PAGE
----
Lemon posset with fennel shortbread

ZIngy and creamy posset

ZIngy and creamy posset

A posset is really a cooked cream dessert very popular in gastropubs and the best alliance to the iconic shortbread. For me, this is a marriage made in British heaven and one of my favourite dessert.

I made this last sunday for my niece Antonia to go with the fennel seeds shortbread I had brought for Christmas and I knew she liked… I was thrilled to discover it is such a quick and easy pudding to make and it is definitively going into my favourites’ repertoire. This recipe is from the wonderful Tangerine Dream Cafe in The Chelsea Physic Gardens where they serve incredibly creative and quirky dishes using lots of the plants and flowers available all around the kitchen. I am a particular fan of their Lavender scones and ginger bread for tea…

Ingredients list: Serves 6

For the Posset:

  • Double cream, 500 ml
  • Caster sugar, 125g
  • Juice and finely grated zest of 2 unwaxed lemons (I recommend Amalfi lemons still seasonal and so fragrant it’s untrue)IMG_5829 IMG_5824

For the Shortbread:

  • Butter, 250g
  • Golden or caster sugar, 110g Plus for sprinkling
  • Plain flour, 250g
  • Fine semolina, 110g
  • Crushed fennel seeds, 1 tsp

For the posset:

Place the cream and sugar in a pan and bring to the boil. Simmer for 3 minutes.

(5 minutes at 80 in the Thermomix works well too)

Stir in the lemon juice and zest and leave to cool.

Pour into sundae cups or martini glasses and decorate with edible flowers : pansies or nasturtiums are soon in season! I also use dry edible flowers bought on a stall in Borough Market.

For the shortbread:

Beat the butter in a mixer until creamy then add the sugar, followed by the flour, semolina and crushed fennel seeds.

Mix until it forms a smooth dough then roll out onto a floured surface and cut out shapes.

Place on a baking parchment or silpat sheet on a rack and bake for up to one hour at 150º. Watch so the edges do not colour too much. The cookies need to be still a bit soft on coming out as they will harden when they cool and you want a crumbly and slightly chewy texture. Sprinkle with a bit of caster sugar before they cool down.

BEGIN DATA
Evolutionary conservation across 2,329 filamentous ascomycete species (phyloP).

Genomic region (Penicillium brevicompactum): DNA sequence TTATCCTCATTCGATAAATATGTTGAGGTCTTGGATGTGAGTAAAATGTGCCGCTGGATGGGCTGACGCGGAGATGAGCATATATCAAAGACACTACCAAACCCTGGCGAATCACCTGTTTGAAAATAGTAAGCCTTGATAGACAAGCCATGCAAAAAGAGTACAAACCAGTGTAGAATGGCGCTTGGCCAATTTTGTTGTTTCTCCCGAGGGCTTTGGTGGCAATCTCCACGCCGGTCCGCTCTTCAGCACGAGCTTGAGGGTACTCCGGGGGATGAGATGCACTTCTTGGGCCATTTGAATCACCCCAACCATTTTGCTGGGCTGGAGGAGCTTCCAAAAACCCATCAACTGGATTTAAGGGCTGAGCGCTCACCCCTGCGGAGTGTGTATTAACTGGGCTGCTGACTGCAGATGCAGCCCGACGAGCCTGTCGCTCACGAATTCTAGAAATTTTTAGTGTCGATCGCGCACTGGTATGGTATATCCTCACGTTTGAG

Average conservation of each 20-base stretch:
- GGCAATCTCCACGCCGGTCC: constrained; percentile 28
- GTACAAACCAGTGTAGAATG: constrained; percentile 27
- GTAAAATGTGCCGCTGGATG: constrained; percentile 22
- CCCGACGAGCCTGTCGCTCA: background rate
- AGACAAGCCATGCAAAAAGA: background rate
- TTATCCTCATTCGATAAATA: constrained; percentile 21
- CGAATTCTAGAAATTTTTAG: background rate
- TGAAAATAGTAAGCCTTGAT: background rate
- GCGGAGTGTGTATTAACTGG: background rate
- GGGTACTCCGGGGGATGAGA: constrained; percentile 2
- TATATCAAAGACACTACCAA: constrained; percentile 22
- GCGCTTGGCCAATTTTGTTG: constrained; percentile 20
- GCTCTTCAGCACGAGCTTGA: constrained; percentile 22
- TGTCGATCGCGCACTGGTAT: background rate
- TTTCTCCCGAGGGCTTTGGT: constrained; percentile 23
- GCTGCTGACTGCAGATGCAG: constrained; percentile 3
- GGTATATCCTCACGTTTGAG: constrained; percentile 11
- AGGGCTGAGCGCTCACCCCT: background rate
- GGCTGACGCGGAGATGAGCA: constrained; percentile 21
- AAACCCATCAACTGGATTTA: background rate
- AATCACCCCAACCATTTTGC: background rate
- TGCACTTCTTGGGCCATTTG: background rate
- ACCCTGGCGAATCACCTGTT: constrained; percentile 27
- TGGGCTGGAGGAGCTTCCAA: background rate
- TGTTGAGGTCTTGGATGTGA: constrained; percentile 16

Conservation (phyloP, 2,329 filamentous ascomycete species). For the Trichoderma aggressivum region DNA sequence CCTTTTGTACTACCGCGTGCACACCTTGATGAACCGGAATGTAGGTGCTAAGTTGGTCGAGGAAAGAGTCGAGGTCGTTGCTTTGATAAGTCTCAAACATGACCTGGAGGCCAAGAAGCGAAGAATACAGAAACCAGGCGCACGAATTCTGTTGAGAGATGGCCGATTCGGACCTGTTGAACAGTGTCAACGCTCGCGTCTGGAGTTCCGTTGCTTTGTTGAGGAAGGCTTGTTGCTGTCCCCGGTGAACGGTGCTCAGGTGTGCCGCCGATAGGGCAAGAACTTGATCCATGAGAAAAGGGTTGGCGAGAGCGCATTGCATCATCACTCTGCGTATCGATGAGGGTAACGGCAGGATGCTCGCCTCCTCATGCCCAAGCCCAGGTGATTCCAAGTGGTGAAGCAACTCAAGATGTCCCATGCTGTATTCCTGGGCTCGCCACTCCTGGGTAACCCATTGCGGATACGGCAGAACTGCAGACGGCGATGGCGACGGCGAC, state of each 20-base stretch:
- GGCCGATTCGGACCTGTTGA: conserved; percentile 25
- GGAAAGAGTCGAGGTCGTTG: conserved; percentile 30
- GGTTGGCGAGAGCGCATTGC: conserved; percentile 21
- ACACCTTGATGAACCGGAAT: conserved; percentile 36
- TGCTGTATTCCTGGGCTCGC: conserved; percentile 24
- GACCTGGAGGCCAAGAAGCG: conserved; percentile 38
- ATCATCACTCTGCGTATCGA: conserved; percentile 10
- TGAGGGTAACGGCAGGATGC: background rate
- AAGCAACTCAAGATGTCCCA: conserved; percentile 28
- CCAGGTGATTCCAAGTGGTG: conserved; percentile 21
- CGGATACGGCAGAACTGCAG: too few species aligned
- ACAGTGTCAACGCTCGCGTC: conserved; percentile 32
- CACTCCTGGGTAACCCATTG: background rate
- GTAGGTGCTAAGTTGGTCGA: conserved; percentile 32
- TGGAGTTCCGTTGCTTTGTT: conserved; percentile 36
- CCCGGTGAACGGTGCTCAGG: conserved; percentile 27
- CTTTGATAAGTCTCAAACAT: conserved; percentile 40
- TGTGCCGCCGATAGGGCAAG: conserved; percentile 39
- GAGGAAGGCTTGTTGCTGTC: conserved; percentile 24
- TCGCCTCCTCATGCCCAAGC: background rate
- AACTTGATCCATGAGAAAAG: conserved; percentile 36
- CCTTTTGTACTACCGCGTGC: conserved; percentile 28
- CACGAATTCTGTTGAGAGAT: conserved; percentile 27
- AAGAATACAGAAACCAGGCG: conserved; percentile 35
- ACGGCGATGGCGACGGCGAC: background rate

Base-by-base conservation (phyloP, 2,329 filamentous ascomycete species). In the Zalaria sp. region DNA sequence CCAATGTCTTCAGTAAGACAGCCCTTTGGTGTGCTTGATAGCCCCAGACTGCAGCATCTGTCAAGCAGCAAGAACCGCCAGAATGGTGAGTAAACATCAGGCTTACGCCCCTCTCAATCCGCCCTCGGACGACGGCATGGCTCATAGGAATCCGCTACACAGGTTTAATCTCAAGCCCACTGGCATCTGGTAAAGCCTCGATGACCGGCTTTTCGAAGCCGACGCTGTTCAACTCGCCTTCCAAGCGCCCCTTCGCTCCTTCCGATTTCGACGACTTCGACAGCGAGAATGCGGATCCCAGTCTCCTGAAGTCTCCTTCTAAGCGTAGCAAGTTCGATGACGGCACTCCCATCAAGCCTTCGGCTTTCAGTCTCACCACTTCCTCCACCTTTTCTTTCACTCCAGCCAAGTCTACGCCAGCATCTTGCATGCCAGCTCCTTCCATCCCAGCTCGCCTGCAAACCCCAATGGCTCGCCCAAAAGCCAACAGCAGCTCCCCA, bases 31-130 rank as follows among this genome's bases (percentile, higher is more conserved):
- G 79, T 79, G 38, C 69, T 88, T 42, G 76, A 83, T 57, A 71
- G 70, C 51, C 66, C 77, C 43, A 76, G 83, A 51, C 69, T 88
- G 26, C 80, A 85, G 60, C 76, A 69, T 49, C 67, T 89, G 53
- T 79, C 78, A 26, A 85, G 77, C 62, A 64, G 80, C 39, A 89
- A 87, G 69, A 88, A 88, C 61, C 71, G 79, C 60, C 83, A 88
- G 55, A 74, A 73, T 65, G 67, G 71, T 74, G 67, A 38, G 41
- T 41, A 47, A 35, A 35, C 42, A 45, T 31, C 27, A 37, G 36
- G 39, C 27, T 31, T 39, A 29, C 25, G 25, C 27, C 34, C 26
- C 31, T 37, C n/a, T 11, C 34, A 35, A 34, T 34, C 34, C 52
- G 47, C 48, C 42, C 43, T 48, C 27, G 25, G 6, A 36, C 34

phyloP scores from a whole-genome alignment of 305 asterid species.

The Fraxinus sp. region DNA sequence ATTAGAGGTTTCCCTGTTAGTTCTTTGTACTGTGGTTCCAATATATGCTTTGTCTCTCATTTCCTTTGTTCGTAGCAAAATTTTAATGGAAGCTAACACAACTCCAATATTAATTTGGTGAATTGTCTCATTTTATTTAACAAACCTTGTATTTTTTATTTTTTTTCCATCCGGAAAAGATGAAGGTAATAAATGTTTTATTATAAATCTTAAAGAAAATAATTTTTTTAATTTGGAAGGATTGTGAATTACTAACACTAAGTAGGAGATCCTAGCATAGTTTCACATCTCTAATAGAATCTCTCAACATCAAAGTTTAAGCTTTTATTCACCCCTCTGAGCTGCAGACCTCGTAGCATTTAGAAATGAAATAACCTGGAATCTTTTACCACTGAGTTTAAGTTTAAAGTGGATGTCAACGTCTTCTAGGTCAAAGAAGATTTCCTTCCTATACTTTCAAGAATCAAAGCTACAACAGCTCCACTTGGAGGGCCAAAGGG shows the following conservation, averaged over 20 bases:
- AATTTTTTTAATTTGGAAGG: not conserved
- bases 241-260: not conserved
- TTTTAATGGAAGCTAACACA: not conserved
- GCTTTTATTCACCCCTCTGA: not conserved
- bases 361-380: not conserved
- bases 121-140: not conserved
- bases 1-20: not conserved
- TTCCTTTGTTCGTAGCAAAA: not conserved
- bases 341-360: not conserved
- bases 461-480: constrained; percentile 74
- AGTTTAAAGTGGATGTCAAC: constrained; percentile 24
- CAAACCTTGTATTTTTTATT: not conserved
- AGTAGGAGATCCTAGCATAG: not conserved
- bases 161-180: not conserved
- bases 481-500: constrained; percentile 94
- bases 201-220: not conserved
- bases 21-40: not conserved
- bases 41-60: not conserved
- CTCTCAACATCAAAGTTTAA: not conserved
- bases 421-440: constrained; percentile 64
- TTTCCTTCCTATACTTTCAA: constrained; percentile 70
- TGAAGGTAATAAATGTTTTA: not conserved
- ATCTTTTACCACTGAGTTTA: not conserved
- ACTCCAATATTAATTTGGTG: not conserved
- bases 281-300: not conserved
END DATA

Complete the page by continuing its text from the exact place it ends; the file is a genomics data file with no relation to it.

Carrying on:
This is a fresh and delicious pudding, perfect for a spring lunch al fresco!

For Tony

For Tony

Gluten free banana cake for recovery days

This light and moist banana loaf is adapted from a BBC recipe and it is the nicest banana recipe I have tried so far. It is also gluten-free which is sometimes useful – my guests these days seem to be more gluten intolerant than before, I have noticed.

I am eating quite a few bananas during training and especially post-runs for recovery so this is recipe makes a nice change from the habitual recovery smoothie. I suggest a cup of tea with it and a good long run before! I actually had a deliciously hot chocolate with it myself – as my pictures show…  But I had the excuse of recovering from my first EVER half-marathon…  Yeah!!! Legs felt as hard as concrete but it was real good when the rain and the run stopped… Great feeling of fear (and boredom) conquered! Anyway, that was last week and I had a few days worth of banana cake to recover so all good.

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Getting to the finish line!

Getting to the finish line!

Ingredients list:

This quantity will fill a 1kg/2lb loaf tin, lined with parchment paper, or 24 small paper muffin cases

  • Last time I did this I use the self-raising gluten free flour mix from Doves Farm. As for the bananas, nobody here likes them brownish so I freeze the overripe ones (peeled is better) to have as smoothies and I used some of those for this recipe.

Put the flours and butter and sugar together in a food processor and mix well.

Add the beaten eggs  and mix. By hand, fold in the sultanas and citrus peel.

Pour the batter into a long cake tin. Decorate the top with mixed nuts if you wish – and if you don’t have allergies to cater for.

Put in the oven for 45min at 170°. Take out when raised and when the knife comes out clean but try not to over bake so it stays moist.